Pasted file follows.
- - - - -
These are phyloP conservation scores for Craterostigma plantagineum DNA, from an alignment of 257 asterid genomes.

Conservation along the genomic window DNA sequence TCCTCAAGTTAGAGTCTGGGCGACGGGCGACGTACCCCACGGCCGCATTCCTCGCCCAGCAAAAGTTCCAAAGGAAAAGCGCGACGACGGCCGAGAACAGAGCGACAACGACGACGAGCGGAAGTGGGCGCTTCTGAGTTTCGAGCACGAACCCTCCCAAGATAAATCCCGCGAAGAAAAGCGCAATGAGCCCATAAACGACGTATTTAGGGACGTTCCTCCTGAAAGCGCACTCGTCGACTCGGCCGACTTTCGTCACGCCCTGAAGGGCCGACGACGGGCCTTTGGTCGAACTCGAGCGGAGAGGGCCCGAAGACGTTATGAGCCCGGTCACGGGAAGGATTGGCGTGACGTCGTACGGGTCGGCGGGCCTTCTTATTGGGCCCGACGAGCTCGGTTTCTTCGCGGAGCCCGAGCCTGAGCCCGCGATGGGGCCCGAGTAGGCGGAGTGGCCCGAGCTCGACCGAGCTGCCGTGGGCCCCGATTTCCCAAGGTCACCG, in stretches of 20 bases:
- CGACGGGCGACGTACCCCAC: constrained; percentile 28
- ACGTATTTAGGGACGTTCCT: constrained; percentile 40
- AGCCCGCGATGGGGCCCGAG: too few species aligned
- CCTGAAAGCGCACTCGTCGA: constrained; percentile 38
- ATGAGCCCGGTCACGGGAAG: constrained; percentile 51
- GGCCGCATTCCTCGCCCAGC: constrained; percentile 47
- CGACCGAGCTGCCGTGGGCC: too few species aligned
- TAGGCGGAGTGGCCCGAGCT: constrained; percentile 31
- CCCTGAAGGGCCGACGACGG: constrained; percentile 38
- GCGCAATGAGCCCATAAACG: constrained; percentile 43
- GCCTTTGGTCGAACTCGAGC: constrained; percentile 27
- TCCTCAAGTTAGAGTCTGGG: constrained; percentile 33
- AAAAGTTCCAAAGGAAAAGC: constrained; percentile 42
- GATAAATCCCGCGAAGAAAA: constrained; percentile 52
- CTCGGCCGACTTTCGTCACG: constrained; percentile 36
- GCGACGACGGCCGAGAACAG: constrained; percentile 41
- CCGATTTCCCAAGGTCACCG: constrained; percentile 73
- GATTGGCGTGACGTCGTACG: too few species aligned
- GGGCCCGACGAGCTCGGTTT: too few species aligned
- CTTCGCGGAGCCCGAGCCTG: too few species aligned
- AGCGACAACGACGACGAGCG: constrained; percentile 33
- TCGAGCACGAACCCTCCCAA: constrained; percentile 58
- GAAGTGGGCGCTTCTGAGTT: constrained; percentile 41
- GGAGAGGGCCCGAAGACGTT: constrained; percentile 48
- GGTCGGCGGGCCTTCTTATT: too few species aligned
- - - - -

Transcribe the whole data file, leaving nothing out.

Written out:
These are phyloP conservation scores for Craterostigma plantagineum DNA, from an alignment of 257 asterid genomes.

Conservation along the genomic window DNA sequence TCCTCAAGTTAGAGTCTGGGCGACGGGCGACGTACCCCACGGCCGCATTCCTCGCCCAGCAAAAGTTCCAAAGGAAAAGCGCGACGACGGCCGAGAACAGAGCGACAACGACGACGAGCGGAAGTGGGCGCTTCTGAGTTTCGAGCACGAACCCTCCCAAGATAAATCCCGCGAAGAAAAGCGCAATGAGCCCATAAACGACGTATTTAGGGACGTTCCTCCTGAAAGCGCACTCGTCGACTCGGCCGACTTTCGTCACGCCCTGAAGGGCCGACGACGGGCCTTTGGTCGAACTCGAGCGGAGAGGGCCCGAAGACGTTATGAGCCCGGTCACGGGAAGGATTGGCGTGACGTCGTACGGGTCGGCGGGCCTTCTTATTGGGCCCGACGAGCTCGGTTTCTTCGCGGAGCCCGAGCCTGAGCCCGCGATGGGGCCCGAGTAGGCGGAGTGGCCCGAGCTCGACCGAGCTGCCGTGGGCCCCGATTTCCCAAGGTCACCG, in stretches of 20 bases:
- CGACGGGCGACGTACCCCAC: constrained; percentile 28
- ACGTATTTAGGGACGTTCCT: constrained; percentile 40
- AGCCCGCGATGGGGCCCGAG: too few species aligned
- CCTGAAAGCGCACTCGTCGA: constrained; percentile 38
- ATGAGCCCGGTCACGGGAAG: constrained; percentile 51
- GGCCGCATTCCTCGCCCAGC: constrained; percentile 47
- CGACCGAGCTGCCGTGGGCC: too few species aligned
- TAGGCGGAGTGGCCCGAGCT: constrained; percentile 31
- CCCTGAAGGGCCGACGACGG: constrained; percentile 38
- GCGCAATGAGCCCATAAACG: constrained; percentile 43
- GCCTTTGGTCGAACTCGAGC: constrained; percentile 27
- TCCTCAAGTTAGAGTCTGGG: constrained; percentile 33
- AAAAGTTCCAAAGGAAAAGC: constrained; percentile 42
- GATAAATCCCGCGAAGAAAA: constrained; percentile 52
- CTCGGCCGACTTTCGTCACG: constrained; percentile 36
- GCGACGACGGCCGAGAACAG: constrained; percentile 41
- CCGATTTCCCAAGGTCACCG: constrained; percentile 73
- GATTGGCGTGACGTCGTACG: too few species aligned
- GGGCCCGACGAGCTCGGTTT: too few species aligned
- CTTCGCGGAGCCCGAGCCTG: too few species aligned
- AGCGACAACGACGACGAGCG: constrained; percentile 33
- TCGAGCACGAACCCTCCCAA: constrained; percentile 58
- GAAGTGGGCGCTTCTGAGTT: constrained; percentile 41
- GGAGAGGGCCCGAAGACGTT: constrained; percentile 48
- GGTCGGCGGGCCTTCTTATT: too few species aligned